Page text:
Stilnox, Ambien Side Effects

The Sydney Morning Herald in Australia reported on 4 March 2007 that a woman who fell 30 metres to his death from a high-rise unit balcony may have been sleepwalking under the influence of Stilnox. The coverage prompted over 40 readers to contact the newspaper with their own accounts of Stilnox related automatism and the drug is now under review by the Adverse Drug Reactions Advisory Committee. (Wikipedia).

The updated warning released by the Therapeutic Goods Administration (TGA) now mentions less common side-effects as “rage reactions, worsened insomnia, confusion, agitation, hallucinations and other forms of unwanted behaviour”.

It also warns of “sleep walking, driving motor vehicles, preparing and eating food, making phone calls or having sexual intercourse” while asleep and on the drug. “People experiencing these effects have had no memory of the events,” the warning states. (The Sydney Morning Herald 28/11/2007).

Concerns are rising over the controversial sleeping drug Stilnox, with 300 callers swamping a consumer information line detailing dangerous side-effects, including sleep walking over high-rise balconies. Dr Moses, a pharmacist for 20 years, said she had never been so inundated with calls detailing adverse reactions relating to a single drug. ( March 26, 2007).

Several sleeping pill users have moved to mount legal action after reports of bizarre and dangerous sleepwalking behaviour while taking the controversial drug Stilnox. The move comes as Stilnox complaints to the national drug hotline rose to 500, with fresh reports of sleepwalkers crashing cars, falling off balconies, smoking, painting and having sex after popping a pill. (, April 2, 2007).

The family of a Sydney woman, who died after plunging 20 metres from the Harbour Bridge, have blamed the controversial sleeping pill Stilnox for her death. Security footage shows 27-year-old Mairead Costigan walking groggily across the cycle path and climbing onto a ledge before she fell. (

Stilnox is sold as Ambien is the U.S.

“I have a number of clients who, the only way they get through the mediation or counselling sessions with their husbands is Ambien,” said a Manhattan divorce lawyer. “They knock themselves out and then they’re on automatic for the 45 minutes”.

At a recent party, actress Helen Hunt’s boyfriend, novelist Matthew Carnahan, remembered his Ambien-induced sleep: “You have strange dreams. If you try to stay awake, you make phone calls you don’t remember-it’s like living a horrible blackout.” (The New York Observer).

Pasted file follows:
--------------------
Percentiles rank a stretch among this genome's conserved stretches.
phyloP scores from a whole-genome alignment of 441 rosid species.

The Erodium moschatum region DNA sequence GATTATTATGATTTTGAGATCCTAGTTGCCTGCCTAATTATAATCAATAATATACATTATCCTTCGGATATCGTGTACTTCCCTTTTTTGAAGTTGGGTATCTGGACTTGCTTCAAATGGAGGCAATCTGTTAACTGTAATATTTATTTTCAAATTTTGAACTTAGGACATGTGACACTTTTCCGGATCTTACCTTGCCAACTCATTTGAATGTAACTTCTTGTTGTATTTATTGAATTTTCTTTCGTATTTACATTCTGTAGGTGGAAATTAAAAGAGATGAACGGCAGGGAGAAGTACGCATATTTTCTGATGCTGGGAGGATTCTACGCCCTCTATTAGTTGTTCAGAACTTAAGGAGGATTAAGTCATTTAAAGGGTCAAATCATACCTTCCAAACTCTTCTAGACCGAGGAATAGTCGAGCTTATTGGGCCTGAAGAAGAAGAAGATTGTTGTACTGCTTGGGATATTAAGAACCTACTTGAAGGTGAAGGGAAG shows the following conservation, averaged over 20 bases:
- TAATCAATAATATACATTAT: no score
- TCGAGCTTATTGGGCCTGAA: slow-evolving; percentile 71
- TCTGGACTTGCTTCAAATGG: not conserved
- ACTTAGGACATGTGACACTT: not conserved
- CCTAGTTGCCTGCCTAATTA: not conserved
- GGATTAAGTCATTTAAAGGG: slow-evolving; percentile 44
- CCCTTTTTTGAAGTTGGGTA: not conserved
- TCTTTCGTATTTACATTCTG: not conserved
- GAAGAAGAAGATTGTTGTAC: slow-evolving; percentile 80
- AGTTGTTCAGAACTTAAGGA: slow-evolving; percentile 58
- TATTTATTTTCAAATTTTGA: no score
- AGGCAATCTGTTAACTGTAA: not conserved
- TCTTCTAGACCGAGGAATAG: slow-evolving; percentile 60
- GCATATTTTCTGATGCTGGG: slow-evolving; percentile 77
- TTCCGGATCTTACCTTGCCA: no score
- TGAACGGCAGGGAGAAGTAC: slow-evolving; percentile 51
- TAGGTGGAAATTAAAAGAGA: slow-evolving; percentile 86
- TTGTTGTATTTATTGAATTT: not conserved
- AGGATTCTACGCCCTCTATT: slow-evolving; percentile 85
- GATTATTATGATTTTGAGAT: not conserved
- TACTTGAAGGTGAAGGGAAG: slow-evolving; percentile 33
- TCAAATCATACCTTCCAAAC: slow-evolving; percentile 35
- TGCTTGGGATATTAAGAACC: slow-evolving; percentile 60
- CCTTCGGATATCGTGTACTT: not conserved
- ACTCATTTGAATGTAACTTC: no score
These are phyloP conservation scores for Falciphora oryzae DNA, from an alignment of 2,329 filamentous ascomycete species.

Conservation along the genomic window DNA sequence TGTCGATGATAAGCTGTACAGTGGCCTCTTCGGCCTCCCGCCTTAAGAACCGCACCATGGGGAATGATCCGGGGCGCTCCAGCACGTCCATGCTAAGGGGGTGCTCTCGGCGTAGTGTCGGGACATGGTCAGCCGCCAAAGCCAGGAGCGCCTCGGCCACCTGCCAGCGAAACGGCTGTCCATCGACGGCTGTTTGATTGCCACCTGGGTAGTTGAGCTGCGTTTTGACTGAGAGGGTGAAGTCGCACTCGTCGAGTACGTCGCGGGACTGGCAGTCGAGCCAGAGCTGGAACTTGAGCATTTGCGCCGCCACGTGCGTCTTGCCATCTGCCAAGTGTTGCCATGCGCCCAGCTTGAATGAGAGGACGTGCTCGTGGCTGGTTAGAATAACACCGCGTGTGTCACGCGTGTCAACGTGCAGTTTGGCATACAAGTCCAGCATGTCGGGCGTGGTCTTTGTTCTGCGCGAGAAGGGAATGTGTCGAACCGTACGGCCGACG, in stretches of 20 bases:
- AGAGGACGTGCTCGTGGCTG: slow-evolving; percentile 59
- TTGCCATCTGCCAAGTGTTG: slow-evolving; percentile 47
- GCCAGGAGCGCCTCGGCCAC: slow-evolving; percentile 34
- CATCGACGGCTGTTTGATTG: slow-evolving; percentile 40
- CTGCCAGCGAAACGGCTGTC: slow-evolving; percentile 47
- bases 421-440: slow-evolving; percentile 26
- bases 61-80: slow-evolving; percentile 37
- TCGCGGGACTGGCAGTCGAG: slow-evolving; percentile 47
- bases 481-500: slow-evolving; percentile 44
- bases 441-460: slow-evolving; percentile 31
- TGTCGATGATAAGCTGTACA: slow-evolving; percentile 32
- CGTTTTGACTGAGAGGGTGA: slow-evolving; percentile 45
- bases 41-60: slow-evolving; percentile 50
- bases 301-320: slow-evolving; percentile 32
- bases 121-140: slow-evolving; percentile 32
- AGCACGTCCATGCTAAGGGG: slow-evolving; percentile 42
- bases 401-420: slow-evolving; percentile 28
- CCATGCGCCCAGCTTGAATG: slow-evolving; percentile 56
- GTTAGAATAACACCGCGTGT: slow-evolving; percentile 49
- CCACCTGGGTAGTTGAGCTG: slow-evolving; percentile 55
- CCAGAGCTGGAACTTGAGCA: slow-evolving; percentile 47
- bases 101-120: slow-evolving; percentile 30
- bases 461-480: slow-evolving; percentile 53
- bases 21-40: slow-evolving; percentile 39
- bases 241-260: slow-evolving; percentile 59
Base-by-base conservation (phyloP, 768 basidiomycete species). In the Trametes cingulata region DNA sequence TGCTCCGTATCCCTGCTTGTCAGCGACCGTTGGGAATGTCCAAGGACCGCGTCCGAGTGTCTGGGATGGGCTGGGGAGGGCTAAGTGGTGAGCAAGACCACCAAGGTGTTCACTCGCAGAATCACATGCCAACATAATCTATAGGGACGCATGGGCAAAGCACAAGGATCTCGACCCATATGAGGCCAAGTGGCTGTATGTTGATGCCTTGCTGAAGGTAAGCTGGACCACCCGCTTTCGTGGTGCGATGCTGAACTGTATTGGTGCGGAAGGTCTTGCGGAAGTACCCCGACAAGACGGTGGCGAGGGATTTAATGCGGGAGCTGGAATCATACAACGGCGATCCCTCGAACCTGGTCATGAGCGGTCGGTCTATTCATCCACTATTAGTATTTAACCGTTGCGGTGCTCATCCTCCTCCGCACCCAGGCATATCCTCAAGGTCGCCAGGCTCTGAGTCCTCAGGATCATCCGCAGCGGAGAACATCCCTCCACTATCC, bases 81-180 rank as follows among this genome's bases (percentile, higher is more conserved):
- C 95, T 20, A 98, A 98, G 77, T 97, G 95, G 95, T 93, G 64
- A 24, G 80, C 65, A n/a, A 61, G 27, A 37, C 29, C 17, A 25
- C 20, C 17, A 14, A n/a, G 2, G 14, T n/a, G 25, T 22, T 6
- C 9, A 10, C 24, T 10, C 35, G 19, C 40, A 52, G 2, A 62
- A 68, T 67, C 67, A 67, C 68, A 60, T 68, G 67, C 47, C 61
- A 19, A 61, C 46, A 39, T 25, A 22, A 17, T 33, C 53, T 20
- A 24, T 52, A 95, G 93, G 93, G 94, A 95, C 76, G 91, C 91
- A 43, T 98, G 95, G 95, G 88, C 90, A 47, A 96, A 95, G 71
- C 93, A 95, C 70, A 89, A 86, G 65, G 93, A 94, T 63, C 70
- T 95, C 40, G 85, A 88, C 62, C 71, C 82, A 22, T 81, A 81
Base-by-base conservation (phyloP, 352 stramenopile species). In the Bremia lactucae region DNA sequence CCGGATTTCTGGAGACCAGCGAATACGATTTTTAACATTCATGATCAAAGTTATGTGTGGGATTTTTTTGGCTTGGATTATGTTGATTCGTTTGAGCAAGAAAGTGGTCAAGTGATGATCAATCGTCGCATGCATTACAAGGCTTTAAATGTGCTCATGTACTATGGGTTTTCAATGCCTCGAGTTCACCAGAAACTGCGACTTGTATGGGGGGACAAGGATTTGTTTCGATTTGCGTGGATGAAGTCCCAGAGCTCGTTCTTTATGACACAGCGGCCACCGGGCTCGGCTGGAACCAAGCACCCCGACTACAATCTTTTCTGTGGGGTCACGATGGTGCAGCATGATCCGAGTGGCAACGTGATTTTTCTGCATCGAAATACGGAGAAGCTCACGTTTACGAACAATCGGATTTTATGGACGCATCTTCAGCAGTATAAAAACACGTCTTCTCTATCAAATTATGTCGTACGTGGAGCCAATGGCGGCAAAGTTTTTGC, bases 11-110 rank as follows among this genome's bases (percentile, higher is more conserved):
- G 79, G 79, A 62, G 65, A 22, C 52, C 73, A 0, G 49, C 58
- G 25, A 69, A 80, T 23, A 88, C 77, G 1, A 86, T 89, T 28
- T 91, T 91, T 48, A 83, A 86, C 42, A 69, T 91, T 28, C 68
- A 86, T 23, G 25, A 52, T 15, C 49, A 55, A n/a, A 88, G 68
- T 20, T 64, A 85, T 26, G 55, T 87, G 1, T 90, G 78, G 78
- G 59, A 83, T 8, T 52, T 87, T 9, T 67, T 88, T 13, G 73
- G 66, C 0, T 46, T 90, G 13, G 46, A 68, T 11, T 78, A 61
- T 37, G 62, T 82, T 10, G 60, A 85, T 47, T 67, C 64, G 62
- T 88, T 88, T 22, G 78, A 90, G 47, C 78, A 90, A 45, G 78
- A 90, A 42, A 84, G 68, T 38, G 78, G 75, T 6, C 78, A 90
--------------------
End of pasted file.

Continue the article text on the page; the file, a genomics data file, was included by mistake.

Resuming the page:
“The sleeping pill Ambien seems to unlock a primitive desire to eat in some patients, according to emerging medical case studies that describe how the drug’s users sometimes sleepwalk into their kitchens, claw through their refrigerators like animals and consume calories ranging into the thousands.” (The New York Times (March 14, 2006).

On a lighter note – from The New Yorker:

Sorpresa con Queso Ingredients: 7 bags Cheetos, 17 to 19 glasses tap water, 5 mg Ambien. Place Cheetos bags in cupboard. Take Ambien, fall asleep. Wait 2-3 hours, then sleepwalk to kitchen, tear cupboard doors off hinges in search of Cheetos…eat contents of all 7 bags… Icebox Melange…Take Ambien, fall asleep…sleepwalk to kitchen. Devour everything in refrigerator…(Paul Simms, Shouts & Murmurs, “The Ambien Cookbook,” The New Yorker, July 31, 2006, p. 34).

The U.S. Food and Drug Administration (FDA) has requested that all manufacturers of sedative-hypnotic drug products, a class of drugs used to induce and/or maintain sleep, strengthen their product labelling to include stronger language concerning potential risks.

These risks include severe allergic reactions and complex sleep-related behaviors, which may include sleep-driving. Sleep driving is defined as driving while not fully awake after ingestion of a sedative-hypnotic product, with no memory of the event.

In December 2006, FDA sent letters to manufacturers of products approved for the treatment of sleep disorders requesting that the whole class of drugs revise product labeling to include warnings about the following potential adverse events:

• Anaphylaxis (severe allergic reaction) and angioedema (severe facial swelling), which can occur as early as the first time the product is taken.

• Complex sleep-related behaviors which may include sleep-driving, making phone calls, and preparing and eating food (while asleep).

Although all sedative-hypnotic products have these risks, there may be differences among products in how often they occur. For this reason, FDA has recommended that the drug manufacturers conduct clinical studies to investigate the frequency with which sleep-driving and other complex behaviors occur in association with individual drug products.

The medications that are the focus of the revised labelling include the following 13 products:

Ambien/Ambien CR (Sanofi Aventis)
Butisol Sodium (Medpointe Pharm HLC)
Carbrital (Parke-Davis)
Dalmane (Valeant Pharm)
Doral (Questcor Pharms)
Halcion (Pharmacia & Upjohn)
Lunesta (Sepracor)
Placidyl (Abbott)
Prosom (Abbott)
Restoril (Tyco Healthcare)
Rozerem (Takeda)
Seconal (Lilly)
Sonata (King Pharmaceuticals)

FDA News, March 14, 2007. Accessed 20 February 2008.

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